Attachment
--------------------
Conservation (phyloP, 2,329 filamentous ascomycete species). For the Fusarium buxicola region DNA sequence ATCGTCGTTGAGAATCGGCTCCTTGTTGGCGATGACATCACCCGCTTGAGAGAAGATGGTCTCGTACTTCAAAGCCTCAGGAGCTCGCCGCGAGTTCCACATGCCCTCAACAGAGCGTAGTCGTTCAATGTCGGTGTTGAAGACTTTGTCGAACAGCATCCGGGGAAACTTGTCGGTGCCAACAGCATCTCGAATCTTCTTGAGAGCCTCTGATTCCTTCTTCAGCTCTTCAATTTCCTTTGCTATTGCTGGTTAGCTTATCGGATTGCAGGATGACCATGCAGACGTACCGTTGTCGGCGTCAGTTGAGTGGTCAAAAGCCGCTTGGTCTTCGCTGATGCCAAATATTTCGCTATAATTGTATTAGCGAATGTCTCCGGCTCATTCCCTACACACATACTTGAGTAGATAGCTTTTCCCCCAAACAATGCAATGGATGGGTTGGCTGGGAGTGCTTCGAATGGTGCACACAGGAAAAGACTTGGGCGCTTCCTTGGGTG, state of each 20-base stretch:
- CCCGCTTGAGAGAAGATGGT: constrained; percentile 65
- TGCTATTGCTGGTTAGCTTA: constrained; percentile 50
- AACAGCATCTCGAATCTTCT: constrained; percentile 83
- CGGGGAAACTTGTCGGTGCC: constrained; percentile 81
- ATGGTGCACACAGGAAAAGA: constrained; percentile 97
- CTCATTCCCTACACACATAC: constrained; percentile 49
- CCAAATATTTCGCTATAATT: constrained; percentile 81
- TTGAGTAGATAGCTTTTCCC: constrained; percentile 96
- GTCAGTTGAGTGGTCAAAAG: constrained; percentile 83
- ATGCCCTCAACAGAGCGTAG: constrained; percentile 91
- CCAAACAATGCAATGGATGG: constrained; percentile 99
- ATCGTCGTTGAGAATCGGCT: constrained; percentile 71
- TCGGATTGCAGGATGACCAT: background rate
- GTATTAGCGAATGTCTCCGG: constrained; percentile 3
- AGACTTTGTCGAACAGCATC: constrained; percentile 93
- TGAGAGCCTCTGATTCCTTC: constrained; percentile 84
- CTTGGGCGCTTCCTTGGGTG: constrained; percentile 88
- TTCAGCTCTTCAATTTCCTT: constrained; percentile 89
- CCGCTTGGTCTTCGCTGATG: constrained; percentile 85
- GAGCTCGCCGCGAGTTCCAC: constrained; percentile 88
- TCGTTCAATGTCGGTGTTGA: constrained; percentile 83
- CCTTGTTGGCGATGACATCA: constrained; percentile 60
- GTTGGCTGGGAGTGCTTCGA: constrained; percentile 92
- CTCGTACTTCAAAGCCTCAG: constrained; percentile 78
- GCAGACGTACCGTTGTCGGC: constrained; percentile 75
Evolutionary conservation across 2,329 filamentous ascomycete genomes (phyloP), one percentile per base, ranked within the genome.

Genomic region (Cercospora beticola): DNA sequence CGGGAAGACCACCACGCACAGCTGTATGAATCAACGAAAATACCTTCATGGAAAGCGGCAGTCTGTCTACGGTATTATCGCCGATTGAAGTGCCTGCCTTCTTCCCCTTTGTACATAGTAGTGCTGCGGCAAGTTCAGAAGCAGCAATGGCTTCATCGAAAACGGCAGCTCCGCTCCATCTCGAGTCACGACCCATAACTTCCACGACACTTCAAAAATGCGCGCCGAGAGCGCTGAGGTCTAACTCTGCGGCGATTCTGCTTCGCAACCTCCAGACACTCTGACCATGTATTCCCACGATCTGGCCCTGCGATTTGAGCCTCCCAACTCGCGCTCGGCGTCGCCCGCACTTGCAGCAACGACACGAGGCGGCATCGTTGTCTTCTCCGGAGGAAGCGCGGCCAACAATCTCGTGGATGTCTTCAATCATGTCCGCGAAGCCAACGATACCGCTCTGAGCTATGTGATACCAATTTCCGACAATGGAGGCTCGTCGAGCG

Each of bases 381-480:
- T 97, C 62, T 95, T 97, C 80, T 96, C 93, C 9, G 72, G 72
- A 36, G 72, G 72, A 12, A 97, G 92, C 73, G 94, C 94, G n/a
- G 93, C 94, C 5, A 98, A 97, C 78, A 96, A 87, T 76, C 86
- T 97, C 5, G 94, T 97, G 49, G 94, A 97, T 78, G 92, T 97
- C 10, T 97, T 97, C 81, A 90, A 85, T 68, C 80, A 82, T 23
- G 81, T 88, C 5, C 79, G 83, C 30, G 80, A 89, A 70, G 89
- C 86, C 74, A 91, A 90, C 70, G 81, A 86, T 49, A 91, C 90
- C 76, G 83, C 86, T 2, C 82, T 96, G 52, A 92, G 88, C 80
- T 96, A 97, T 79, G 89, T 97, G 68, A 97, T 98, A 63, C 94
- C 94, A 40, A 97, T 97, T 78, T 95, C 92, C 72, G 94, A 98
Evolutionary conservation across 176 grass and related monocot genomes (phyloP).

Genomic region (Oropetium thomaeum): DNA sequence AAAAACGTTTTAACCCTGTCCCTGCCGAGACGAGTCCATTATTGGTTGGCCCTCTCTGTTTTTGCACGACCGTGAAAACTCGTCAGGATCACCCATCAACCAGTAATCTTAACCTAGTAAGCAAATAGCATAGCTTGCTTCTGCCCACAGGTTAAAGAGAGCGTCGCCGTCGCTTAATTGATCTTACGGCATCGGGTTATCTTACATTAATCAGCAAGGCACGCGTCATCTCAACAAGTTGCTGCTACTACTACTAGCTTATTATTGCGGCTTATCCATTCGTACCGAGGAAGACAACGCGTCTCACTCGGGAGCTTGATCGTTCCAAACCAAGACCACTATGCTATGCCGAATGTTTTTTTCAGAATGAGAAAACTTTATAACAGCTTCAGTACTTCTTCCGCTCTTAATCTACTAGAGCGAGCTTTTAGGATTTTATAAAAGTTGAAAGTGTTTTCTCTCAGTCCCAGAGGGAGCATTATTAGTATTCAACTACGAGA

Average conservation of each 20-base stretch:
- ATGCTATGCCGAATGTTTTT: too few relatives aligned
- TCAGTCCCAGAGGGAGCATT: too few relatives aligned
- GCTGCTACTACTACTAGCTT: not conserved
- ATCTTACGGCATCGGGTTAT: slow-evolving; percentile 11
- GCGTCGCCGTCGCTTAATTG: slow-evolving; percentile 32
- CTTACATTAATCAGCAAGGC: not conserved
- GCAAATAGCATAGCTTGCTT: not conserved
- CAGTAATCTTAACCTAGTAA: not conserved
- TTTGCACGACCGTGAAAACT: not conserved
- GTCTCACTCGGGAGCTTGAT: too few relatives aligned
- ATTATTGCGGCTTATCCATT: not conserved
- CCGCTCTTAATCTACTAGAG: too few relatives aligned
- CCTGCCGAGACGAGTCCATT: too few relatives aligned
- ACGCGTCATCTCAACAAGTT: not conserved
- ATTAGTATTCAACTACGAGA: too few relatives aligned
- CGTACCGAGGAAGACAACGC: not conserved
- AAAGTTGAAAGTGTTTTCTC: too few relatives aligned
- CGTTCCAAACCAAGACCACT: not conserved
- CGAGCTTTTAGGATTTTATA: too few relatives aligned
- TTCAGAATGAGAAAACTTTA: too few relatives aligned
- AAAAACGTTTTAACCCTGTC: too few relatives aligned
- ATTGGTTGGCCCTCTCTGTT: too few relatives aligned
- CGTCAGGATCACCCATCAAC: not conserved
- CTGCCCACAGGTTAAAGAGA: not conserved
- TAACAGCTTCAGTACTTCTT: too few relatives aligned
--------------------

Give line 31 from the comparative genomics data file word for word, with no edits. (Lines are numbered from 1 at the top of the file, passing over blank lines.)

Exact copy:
- A 36, G 72, G 72, A 12, A 97, G 92, C 73, G 94, C 94, G n/a